Team members divided up in order to gather as much background information as possible. Students began their day at Detroit's historic Eastern Market, where they experienced the wonder that is the Tuesday farmer's market. With less than a half an hour to experience the market, students quickly indulged in some of Detroit's favorites: local produce from the Grown in Detroit co-op, warm baked goods from Love's Custard Pie, and freshly brewed coffee from Germack Coffee Co.
After regrouping with their teams, students paired up with their respective entrepreneurs to discuss one of the most important aspects of understanding your consumer: location, location, location. For those entrepreneurs with a brick and mortar location, students had the opportunity to engage with the built environment through guided walking tours of the neighborhood their entrepreneurs served.
One of those entrepreneurs that intends to open a brick in mortar food business is Raphael Wright, who was born and raised on the East side of Detroit. Raphael led his team on a walking tour of the street he grew up on, where the middle school he attended now sits vacant, and where he will soon open Detroit's first black-owned grocery store.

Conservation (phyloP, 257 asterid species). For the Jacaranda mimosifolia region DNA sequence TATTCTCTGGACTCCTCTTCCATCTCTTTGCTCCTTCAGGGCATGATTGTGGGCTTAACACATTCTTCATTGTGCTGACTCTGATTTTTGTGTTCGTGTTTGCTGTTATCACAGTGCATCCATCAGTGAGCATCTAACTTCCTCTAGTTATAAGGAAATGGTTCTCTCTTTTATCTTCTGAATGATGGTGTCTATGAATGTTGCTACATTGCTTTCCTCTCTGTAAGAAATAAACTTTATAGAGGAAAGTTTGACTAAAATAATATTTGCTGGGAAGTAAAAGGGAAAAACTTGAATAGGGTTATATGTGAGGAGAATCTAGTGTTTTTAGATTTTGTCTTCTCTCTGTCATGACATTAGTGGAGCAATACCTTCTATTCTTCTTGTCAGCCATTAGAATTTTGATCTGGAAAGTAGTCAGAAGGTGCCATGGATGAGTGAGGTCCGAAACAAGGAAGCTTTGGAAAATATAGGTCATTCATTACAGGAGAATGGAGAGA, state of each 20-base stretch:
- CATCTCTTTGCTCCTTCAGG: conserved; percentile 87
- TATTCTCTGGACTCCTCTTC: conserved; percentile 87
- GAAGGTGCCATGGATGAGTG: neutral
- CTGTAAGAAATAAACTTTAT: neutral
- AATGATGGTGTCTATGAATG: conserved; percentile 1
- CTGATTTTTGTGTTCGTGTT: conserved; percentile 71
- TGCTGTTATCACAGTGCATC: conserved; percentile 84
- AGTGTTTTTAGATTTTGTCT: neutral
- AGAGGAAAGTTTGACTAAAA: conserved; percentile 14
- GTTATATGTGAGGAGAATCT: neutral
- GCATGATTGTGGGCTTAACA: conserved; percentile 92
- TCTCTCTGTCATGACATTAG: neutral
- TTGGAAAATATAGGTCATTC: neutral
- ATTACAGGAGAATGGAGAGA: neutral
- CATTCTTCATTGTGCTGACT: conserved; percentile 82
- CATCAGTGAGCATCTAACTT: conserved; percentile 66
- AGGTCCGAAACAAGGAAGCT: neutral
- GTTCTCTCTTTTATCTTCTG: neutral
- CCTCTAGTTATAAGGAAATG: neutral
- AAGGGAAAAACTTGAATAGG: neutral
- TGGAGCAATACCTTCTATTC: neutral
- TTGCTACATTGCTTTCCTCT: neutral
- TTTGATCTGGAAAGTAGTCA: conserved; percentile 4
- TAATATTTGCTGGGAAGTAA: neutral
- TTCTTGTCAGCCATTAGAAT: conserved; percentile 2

Along the walking tour, one student asked Raphael, "What made you want to open US Food Market in the first place? Why here?" His response was simple: "Leading your people starts with feeding your people!" While Detroit's resurgence in the Downtown and Midtown is exciting, it has largely left out Detroit's working class, non-white residents. Raphael is working to reclaim and reverse that narrative by actively involving his community, responding to their needs by providing living wage jobs, and supporting community initiatives to improve education and transportation.
In addition to preparing for the pitch competitions, each team showcased their products and their progress at the culminating event - where they voted for their favorite teams, engaged with members of the Ross community, celebrated their successes, and sampled an array of seriously delicious food from Detroit's budding food entrepreneurs.